Prof K Pelka : Monday 6:00 - 9:20

Photo Essay – Sally Mann by Olivia VanBuskirk

Sally Mann was born on May 1st, 1951 in Lexington, Virginia. Mann was introduced to photography by her father, Robert S. Munger, at the age of sixteen. She attended The Putney School then continued her education at Bennington College and Friends World College, ultimately earning her BA and MA in creative writing from Hollins College in 1975. Despite having no training in photography, Mann began working as a photographer at Washington and Lee University after graduating from Hollins College. Soon after beginning her work as a photographer, the Corcoran Gallery in Washington, DC published a collection of photos Mann took of the construction of Washington and Lee University’s new law building, Lewis Hall. Mann then began releasing books featuring her photography which include Second Sight, At Twelve: Portraits of Young Women, Immediate Family, and many more, the latest being released in 2018. Over the course of her career, Mann has earned a number of awards, an Honorary Doctor of Fine Arts degree, and has been inducted into the International Photography Hall of Fame.

I chose to learn more and look further into the works of Sally Mann because I found her journey to her career very interesting and the work she has honed in on is different from a lot of photography I have seen. I admire how far she has come in photography despite never studying or training in photography. I think it is inspiring to excel in a craft without any training or degrees in that particular field behind it. Overall, I found Sally Mann to be an inspiration, especially for young, creative women and I found her work to have a dark and rich story behind them.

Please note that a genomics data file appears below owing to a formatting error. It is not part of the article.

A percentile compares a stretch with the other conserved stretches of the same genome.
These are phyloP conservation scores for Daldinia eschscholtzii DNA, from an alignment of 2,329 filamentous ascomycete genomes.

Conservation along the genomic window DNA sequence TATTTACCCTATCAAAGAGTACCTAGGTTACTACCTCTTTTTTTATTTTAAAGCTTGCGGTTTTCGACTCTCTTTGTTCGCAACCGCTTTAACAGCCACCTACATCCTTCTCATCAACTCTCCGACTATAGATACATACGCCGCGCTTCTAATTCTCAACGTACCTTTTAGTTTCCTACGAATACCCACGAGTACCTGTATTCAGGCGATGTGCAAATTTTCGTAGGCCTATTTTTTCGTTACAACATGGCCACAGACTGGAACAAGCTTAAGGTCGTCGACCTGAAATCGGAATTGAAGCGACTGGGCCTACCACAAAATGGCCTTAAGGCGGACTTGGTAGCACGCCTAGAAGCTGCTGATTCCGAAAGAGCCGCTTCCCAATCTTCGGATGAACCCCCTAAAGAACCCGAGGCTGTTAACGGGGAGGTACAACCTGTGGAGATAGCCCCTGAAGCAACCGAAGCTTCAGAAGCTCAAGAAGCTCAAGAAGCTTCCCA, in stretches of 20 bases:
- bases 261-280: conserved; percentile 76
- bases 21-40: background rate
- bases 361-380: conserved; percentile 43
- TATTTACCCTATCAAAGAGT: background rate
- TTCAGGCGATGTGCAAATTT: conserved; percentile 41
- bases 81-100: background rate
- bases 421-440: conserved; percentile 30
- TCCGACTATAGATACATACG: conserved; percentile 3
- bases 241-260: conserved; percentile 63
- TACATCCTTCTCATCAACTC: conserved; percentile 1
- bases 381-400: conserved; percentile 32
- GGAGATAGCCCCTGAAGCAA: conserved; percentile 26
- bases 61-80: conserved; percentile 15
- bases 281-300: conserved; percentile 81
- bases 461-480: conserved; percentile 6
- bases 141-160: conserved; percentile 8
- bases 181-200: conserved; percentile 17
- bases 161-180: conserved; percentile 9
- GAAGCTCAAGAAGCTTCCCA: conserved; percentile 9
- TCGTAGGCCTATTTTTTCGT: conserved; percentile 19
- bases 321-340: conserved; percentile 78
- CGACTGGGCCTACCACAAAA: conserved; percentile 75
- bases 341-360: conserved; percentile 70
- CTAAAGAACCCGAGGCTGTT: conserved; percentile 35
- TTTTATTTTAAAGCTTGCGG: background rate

The photo I have chosen by Sally Mann is from her book Twelve: Portraits of Young Women. What I initially noticed about the photo was the house, porch furniture, and how small it is. I realized it is actually a shed designed to look like a house, these are common in the suburbs which gives context as to where this photograph was taken. Next thing my eyes were drawn to was the young girl standing in the doorway of the shed on one leg with her arm stretched upwards against the door. I then noticed the tall figure of a man in a suit standing behind the young girl with his arm stretched out in front of her, gripping her arm. When I noticed the man, I was taken by surprise and it made me study the image further. The girl does not have a particular emotion as she stares forward at the camera furrowing her brows. I believe Mann is showing us the control this mysterious and sinister man has on this young girl which is a common struggle women face and one I can relate to. It is conveying the power many men seek to have over women in many ways from domestic situations to the rights being stripped away from women to this day. The photo itself is compositionally stunning to me, the strong contrast of brightness and darkness is very present and the frame of the photo is tight around the frame of the shed. I also notice that the photo is taken at the same eye-level as the young girl which I believe was a deliberate choice so the viewer stares directly at her. I enjoy the work of Sally Mann thoroughly and I find this particular photo to be stunning.

1 Comment

  1. Ken Pelka

    good comments. The small house and symmetrical balance adds to the claustrophobic feel of the girls situation

Leave a Reply

Your email address will not be published. Required fields are marked *